Frequently overlooked by planners, the Gulf of Mexico offers opportunities for developing offshore wind generation in the US.
The National Renewable Energy Laboratory (NREL) has released a pair of reports, funded by BOEM, outlining the possibilities and hazards of this resource. It is not an ideal environment, but nevertheless has a bounty of energy that could be harvested.
The main disadvantage is the hurricanes that strike the area. The wind speeds are generally not high and the seabed tends to be soft. However the five states bordering the gulf, Texas, Louisiana, Mississippi, Alabama, and Florida, could reap the benefit of significant amounts of marine energy. The NREL identifies positive factors: shallow water, lower average wave heights, as well as existing oil and gas infrastructure, which would assist regional development.
508 GW of Offshore Wind Potential
The first study, “Offshore Renewable Energy Technologies in the Gulf of Mexico,” analyzed different offshore renewable energy technologies, including offshore wind, wave, tidal, ocean current, ocean-based solar, ocean thermal, deep water source cooling, and hydrogen conversion and transport, to determine which are best suited for electric utility-scale development in the Gulf. Offshore wind was found to offer a technically feasible resource potential of 508 gigawatts — the largest of any of the technologies analyzed, and twice the energy currently consumed in the Gulf states.
The second report looked in more detail at specific OW regions and sites. “Offshore Wind in the U.S. Gulf of Mexico: Regional Economic Modeling & Site-Specific Analyses”. In this study, NREL established selection criteria for hypothetical wind plant locations throughout the Gulf of Mexico and recommended to BOEM six viable study areas: Port Isabel, Galveston, and Port Arthur in Texas; Pensacola and Panama City in Florida; and New Orleans in Louisiana. Of these sites, Port Isabel, Port Arthur, and Pensacola were selected jointly by BOEM and NREL for a more detailed cost analysis to represent possible future offshore sites in the Gulf of Mexico. The study projected that costs will decline steadily over the next decade with some sites reaching the threshold of economic viability (market potential without subsidies) by 2030; but the assessment assumed that new technology adaptations for hurricanes and lower wind speeds would also be in place.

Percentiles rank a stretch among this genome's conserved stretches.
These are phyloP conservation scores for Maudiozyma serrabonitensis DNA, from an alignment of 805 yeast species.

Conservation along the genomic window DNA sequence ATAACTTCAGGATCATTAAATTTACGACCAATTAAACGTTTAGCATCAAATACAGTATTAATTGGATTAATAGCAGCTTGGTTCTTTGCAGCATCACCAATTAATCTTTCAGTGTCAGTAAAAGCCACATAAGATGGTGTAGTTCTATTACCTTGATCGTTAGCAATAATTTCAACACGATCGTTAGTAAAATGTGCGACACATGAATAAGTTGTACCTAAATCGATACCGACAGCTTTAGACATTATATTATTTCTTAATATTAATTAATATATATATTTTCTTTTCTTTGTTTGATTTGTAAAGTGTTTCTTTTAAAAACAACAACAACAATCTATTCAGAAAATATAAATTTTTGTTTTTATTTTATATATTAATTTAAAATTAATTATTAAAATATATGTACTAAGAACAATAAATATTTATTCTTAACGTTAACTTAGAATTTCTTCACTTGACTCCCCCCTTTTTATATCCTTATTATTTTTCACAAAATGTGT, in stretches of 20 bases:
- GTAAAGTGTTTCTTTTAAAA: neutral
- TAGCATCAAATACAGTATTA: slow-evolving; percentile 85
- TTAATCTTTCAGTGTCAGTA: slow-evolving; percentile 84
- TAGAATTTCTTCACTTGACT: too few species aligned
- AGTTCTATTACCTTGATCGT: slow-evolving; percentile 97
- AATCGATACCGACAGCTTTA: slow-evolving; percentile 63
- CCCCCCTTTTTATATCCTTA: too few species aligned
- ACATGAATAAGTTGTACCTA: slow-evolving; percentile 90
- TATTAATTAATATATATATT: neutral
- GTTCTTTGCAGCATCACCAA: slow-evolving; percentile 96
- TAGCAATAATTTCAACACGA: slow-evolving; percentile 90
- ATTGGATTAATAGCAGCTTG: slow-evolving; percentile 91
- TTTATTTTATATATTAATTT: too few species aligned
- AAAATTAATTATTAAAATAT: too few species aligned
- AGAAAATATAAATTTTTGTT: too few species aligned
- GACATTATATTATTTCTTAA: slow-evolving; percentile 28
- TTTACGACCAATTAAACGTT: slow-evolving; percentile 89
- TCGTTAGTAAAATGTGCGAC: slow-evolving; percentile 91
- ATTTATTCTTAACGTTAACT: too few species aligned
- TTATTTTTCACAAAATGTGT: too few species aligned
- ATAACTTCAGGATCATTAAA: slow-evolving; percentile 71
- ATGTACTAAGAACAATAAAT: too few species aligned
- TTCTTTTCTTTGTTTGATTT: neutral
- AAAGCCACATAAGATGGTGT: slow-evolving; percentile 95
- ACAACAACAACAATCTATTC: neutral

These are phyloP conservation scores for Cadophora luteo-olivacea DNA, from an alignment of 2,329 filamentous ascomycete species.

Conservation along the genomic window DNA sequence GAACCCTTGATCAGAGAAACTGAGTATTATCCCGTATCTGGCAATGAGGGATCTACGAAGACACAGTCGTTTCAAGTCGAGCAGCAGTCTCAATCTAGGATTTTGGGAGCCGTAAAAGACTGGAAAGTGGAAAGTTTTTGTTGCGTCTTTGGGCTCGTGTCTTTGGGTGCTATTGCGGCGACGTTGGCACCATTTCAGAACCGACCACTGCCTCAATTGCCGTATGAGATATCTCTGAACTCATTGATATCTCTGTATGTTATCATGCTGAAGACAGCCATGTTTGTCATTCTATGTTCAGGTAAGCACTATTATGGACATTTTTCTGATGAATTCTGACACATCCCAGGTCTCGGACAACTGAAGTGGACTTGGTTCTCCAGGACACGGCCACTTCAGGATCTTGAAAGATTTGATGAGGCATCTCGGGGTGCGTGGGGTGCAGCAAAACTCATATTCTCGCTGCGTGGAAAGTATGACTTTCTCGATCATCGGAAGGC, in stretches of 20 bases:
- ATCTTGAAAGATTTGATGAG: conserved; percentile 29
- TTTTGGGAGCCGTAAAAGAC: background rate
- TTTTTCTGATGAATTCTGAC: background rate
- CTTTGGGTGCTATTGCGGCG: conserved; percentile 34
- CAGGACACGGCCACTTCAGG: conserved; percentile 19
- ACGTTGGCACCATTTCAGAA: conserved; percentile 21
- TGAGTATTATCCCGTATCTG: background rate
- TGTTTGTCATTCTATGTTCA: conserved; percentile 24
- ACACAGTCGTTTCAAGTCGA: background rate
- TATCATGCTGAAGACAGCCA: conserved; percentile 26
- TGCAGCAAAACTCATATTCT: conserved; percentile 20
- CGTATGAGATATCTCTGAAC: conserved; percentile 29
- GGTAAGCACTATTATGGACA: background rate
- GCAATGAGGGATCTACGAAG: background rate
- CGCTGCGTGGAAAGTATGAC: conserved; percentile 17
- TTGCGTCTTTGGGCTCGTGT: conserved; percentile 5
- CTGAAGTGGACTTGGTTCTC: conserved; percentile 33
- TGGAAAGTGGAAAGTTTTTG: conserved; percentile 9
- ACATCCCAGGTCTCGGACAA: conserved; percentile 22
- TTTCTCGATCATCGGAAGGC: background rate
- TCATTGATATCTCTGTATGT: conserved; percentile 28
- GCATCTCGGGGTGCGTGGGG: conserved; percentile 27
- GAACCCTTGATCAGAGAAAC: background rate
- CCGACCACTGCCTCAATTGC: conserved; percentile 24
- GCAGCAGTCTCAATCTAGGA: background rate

The analysis also indicated that a single offshore wind project could support approximately 4,470 jobs with $445 million in gross domestic product (GDP) during construction and an ongoing 150 jobs with $14 million GDP annually from operation and maintenance labor, materials, and services. These results were based on a 600-megawatt project at the Port Arthur reference site with a commercial operation date of 2030.
“As we seek to diversify the U.S. energy supply using ocean renewable resources, we are finding that the existing oil and gas industries in the Gulf are able to leverage their vast ocean-based capabilities to expand their businesses and capitalize on these new energy opportunities,” said Walt Musial, lead NREL author and researcher.
Specific Site Analysis
The report says, “There may also be significant cost benefits to help offset possible cost increases resulting from these challenges. These benefits may include better turbine access, shallow water siting, lower labor cost, and direct access to the existing industrial supply chains of the oil and gas industry. These benefits may lower capital costs, operation and maintenance costs, and the cost of fabrication and installation.”
The report analyzed which renewable energy technology was the most feasible for the GOM using resource adequacy, technology readiness, and cost competitiveness as the defining criteria. The renewable energy sources that were evaluated included offshore wind, solar photovoltaics (PV), tidal current, ocean thermal energy, wave energy, and ocean current. Offshore wind received the highest score based on these criteria, so should be the first type of renewable installed in the Gulf of Mexico.
The areas around Port Isabel, Port Arthur, and Pensacola are the most likely sites but states bordering the Gulf will be looking to lease other good wind locations to suitable projects.